To Bob Crawford, Magpie is messier than The Carpenter — in all the best ways. “It’s like a string ran through The Carpenter, beginning with the title song and ending with ‘Life.’ It was heavy, very heavy,” Crawford says. By contrast, “The songs on Magpie kind of bark and shout. It’s much starker. It’s more destructive. It’s harsher,” he adds. “They’re part of the same string, but they speak louder.”

In fact, they scream and squawk, much like the magpie of the album’s title. Beginning with “Open Ended Life,” performed in the raw, country-rock tradition the Avetts have long mined — guitars, banjos, harmonica, piano and bright, breezy harmonies — Magpie and the Dandelion flutters hither and thither from spare, acoustic-based meditations (“Morning Song,” “Bring Your Love to Me,” “Part from Me”) to melodic pop- punk (“Another Is Waiting”). There’s a piano ballad (“Good To You”), arena-ready power rock complete with a minor-key melody befitting a James Bond flick (“Vanity”), and even a sublime moment captured live in concert (“Souls Like the Wheels,” a gentle, bluesy ballad from the band’s 2008 album The Second Gleam).

“‘Souls Like the Wheels’ is very fragile, very tender. I’ve only sung it one time and that recording is the only time it was ever played live,” Seth says. “We put it on there partially as a nod to older Neil Young or Simon & Garfunkel records, where they’d put one live track in the midst of a bunch of studio tracks. I think it just adds a spontaneous element to an otherwise labored-over piece of work — one little place where it feels like at any moment the whole thing could just fall apart. And that’s nice. It’s another opportunity to have more variety and dynamics on a record.”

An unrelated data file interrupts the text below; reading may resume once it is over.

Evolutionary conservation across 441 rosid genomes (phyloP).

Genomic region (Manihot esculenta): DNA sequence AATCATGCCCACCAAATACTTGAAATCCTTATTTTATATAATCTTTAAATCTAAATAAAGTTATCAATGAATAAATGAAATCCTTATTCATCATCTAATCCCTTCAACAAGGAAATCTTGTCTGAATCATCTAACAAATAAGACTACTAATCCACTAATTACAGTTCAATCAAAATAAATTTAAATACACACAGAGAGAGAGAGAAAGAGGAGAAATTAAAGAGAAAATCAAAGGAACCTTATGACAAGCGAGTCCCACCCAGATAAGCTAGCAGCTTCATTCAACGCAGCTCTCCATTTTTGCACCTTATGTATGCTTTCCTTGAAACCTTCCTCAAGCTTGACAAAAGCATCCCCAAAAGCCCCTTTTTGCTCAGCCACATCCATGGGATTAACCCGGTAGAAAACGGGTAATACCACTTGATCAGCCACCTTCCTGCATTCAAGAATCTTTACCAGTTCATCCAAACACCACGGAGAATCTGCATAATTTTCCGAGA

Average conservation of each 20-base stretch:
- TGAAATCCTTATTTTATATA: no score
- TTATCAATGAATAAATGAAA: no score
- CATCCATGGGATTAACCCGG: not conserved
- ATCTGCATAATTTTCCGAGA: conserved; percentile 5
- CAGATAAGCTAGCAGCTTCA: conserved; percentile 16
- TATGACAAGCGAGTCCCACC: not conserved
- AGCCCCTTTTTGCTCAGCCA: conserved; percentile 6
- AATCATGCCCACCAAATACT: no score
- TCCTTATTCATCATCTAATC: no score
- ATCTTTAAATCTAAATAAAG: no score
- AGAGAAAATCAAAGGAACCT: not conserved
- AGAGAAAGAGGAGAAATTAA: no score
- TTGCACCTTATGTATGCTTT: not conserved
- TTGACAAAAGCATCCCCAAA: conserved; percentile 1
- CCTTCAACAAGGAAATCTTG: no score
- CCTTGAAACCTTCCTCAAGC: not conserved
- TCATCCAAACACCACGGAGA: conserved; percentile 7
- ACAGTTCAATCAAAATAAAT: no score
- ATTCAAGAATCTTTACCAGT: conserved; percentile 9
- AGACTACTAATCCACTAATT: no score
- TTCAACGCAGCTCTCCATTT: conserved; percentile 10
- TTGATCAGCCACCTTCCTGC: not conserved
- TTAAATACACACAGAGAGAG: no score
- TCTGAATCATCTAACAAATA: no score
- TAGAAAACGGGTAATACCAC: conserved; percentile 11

In their 13 years of performing and touring, from small clubs in their native Southeast to big arenas around the world, the Avett Brothers have spent lots of time thinking about variety, dynamics and song placement. Early on, they just wanted to create the right mood and arc for frenetic shows full of ringing acoustic guitars and banjos, chirpy vocal harmonies, lots of hooting, hollering, hand-clapping and foot-stomping. When the Avetts took that explosive sound into recording studios, they
initially sought to recreate the energy of their shows. Their earliest full-length studio albums for the Concord indie label Ramseur — Country Was (2002), A Carolina Jubilee (2003) and Mignonette (2004) — were fine documents of specific moments in time, but it wasn’t until the Avetts recorded Emotionalism, in 2007, that they began thinking more in the tradition of great LPs from rock’s golden age — albums like The Band’s 1968 milestone Music from Big Pink or Neil Young’s 1972 classic Harvest. The Avett Brothers’ subsequent releases — I and Love and You, in 2009, last year’s The Carpenter, and now Magpie and the Dandelion, all produced by Rick Rubin and released on American Recordings — have thrust the Brothers into the pantheon of quintessential American bands. When the Avetts think of variety, dynamics and song placement today, the results are more novelistic. Today, the their narrative folk-rock tells bigger stories about what it means to be Southern, to be American, to be alive.